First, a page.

A revolution is happening in education, with leaders and teachers now asked to focus on learning, to develop collaborative teams to impact on students, to use and raise professional standards, and to identify and esteem expertise in our profession. With new demands relating to technological advances, changing demographics, internationalism, and the inclusion of ‘twenty-first-century skills,’ there is pressure on schools to deliver greater and deeper success with more students.
The Turning Point aims to present the factors needed to affect real change for school systems, in classrooms, and in the teaching profession by:
- Arguing for the establishment of teaching as a true 'profession' alongside areas such as medicine or law.
- Identifying the expertise fundamental to the meeting demands of schools.
- Elaborating on evaluative thinking and clinical practice as the basis of this new profession.
- Outlining core levers of change to show how teachers can have profound impacts on educational, medical, and social dimensions of students.
This book is essential reading for teachers, school leaders, education policymakers, teacher candidates, and teacher educators. Those working in affiliated professions, such as adolescent psychologists and health workers, will also find aspects of the book relevant to their work.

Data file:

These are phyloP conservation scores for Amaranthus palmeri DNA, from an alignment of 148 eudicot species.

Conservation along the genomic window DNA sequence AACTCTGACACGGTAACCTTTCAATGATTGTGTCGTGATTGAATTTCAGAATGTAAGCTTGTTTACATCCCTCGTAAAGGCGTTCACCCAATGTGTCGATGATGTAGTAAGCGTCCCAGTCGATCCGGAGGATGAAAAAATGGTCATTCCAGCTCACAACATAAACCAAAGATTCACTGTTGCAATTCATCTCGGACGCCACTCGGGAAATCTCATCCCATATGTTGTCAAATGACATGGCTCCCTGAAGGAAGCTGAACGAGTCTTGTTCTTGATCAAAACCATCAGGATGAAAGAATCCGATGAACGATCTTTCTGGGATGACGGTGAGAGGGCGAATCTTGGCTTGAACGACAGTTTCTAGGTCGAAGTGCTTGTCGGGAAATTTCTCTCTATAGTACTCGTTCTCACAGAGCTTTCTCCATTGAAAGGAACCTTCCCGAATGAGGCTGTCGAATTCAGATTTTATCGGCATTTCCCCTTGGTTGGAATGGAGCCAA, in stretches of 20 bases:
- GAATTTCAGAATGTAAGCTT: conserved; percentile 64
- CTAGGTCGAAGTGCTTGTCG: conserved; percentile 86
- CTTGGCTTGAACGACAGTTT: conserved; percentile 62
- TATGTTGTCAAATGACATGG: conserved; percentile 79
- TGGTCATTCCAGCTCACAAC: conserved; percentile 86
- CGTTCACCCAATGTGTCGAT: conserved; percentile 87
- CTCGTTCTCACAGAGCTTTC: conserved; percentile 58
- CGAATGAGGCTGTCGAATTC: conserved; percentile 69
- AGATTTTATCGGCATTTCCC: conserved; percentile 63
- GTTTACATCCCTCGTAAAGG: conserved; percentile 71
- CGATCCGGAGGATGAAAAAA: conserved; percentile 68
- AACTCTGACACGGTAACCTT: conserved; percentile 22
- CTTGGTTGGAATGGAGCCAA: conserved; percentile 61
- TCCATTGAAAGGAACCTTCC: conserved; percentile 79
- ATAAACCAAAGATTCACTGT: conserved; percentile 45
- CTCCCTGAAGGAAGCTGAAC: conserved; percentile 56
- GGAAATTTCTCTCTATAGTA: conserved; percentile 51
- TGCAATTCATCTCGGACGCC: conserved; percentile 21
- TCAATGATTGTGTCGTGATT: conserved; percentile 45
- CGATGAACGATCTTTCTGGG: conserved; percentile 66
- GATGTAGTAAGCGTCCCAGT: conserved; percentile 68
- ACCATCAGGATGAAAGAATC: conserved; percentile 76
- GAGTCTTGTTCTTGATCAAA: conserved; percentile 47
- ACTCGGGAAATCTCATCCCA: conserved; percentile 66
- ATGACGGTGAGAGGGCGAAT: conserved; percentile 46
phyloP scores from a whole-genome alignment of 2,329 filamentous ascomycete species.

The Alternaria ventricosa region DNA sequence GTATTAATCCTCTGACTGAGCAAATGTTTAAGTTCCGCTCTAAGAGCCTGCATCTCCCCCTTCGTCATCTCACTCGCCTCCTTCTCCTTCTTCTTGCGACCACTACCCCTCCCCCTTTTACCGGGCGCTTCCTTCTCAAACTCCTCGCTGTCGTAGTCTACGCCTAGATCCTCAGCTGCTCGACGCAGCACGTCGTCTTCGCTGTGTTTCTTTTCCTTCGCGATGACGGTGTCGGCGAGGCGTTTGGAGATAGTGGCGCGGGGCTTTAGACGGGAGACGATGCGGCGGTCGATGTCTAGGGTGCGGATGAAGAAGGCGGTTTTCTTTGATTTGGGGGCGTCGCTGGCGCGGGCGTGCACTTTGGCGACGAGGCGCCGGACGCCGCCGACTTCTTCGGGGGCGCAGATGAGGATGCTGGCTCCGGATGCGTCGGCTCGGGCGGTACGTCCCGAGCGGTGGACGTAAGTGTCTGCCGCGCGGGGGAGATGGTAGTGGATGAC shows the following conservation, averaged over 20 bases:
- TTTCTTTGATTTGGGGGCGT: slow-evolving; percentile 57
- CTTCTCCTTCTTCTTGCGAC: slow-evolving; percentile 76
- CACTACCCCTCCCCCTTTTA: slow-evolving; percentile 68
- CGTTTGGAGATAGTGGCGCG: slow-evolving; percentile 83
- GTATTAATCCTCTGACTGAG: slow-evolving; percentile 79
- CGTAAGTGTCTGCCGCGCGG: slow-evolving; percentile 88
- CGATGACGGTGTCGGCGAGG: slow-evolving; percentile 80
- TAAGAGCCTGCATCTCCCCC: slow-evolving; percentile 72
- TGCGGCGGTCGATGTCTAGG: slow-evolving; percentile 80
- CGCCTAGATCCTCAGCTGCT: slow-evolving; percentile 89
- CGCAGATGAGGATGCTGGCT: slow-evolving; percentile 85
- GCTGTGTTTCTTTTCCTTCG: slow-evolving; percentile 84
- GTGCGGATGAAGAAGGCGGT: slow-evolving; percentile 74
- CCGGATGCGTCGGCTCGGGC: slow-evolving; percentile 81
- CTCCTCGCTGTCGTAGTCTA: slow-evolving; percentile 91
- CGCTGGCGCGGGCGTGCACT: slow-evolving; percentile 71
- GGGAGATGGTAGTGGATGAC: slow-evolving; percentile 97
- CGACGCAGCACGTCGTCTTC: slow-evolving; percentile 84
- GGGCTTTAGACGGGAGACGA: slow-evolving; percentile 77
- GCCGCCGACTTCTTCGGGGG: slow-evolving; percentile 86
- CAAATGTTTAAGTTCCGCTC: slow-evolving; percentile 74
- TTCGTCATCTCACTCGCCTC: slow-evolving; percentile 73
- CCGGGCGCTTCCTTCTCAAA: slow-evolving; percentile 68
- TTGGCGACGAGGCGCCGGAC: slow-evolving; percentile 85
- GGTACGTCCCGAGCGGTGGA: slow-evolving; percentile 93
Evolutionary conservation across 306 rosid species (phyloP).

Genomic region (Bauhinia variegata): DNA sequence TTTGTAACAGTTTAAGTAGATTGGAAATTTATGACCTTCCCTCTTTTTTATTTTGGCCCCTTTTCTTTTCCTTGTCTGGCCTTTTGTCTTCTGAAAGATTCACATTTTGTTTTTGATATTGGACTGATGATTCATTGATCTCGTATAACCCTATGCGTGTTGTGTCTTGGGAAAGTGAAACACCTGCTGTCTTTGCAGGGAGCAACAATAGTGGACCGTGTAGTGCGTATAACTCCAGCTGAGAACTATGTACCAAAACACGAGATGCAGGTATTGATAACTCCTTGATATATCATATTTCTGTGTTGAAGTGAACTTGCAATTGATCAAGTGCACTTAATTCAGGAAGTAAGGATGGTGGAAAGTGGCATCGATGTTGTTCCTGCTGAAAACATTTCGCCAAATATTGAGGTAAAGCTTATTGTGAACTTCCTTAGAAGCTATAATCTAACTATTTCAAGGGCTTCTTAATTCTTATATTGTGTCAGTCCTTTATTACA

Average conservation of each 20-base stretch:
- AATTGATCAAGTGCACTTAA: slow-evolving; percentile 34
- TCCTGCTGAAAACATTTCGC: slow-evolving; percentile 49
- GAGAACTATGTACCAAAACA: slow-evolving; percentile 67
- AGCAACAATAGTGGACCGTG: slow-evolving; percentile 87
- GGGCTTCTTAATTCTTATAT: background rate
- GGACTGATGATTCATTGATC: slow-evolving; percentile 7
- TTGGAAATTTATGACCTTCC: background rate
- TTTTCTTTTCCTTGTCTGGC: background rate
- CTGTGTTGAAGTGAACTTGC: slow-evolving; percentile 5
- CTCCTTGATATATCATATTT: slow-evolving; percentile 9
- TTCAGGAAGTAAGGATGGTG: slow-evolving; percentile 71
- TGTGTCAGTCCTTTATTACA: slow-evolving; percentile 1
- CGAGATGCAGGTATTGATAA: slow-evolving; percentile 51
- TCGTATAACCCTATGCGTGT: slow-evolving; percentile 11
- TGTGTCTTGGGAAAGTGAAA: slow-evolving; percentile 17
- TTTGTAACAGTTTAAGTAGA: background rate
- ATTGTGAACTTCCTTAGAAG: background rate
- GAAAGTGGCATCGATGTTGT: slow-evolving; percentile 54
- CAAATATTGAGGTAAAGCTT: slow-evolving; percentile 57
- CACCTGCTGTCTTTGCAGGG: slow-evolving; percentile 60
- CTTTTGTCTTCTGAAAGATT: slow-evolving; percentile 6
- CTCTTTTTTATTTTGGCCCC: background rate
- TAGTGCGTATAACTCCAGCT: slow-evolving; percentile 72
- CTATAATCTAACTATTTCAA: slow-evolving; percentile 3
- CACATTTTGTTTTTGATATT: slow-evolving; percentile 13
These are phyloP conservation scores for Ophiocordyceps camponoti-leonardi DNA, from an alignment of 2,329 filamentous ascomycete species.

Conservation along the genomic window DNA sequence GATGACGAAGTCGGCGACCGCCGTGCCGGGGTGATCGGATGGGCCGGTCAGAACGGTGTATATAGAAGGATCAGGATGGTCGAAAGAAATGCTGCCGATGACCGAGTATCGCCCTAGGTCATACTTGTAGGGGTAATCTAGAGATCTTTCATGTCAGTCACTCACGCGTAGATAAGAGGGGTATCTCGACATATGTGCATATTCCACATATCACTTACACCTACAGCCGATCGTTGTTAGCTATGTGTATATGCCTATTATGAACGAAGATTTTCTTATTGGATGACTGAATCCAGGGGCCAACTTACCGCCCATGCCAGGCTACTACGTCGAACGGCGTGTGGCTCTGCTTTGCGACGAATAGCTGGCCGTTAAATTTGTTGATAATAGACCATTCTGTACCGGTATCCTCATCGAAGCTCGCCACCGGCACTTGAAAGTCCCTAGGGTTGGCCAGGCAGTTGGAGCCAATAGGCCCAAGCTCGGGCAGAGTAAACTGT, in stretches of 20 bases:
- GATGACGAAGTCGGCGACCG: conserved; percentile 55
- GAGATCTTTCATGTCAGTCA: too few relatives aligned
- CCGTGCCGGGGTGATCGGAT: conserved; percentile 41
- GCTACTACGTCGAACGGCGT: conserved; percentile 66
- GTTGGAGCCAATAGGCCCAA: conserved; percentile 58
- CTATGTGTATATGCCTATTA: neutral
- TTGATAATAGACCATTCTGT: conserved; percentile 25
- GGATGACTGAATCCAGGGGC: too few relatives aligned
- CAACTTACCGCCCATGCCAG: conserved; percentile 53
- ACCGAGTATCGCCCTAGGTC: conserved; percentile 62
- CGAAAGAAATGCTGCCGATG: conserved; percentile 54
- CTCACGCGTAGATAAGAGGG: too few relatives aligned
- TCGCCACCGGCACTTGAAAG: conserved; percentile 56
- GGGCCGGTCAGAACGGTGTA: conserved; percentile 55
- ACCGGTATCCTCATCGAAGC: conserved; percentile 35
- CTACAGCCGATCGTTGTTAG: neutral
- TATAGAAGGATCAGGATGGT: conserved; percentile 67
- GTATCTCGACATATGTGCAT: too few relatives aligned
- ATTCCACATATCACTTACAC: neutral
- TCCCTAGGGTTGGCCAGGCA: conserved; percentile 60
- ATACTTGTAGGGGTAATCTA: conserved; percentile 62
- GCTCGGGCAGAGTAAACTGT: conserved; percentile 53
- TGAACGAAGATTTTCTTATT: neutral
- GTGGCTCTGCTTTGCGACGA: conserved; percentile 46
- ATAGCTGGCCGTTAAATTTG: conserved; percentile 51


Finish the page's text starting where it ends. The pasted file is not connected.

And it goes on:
Introduction Part I: The turning point 1. Setting the scene Part II: The nature of teacher expertise 2. Teacher expertise and centrality of the student 3. The work and expertise of the teacher: The six key questions 4. The deep knowledge base of teaching 5. The essence of the teaching profession: Evaluative thinking Part III: Implications for the profession 6. Evaluative thinking in the professions 7. Teacher education for a clinical profession 8. A revolution in teaching in schooling 9. Conclusions
"There is a plethora of research evidence here that provides great food for thought and could prove useful for a school or trust wishing to change things from the ground up, rather than tinkering around the edges." - Terry Freedman, Schools Week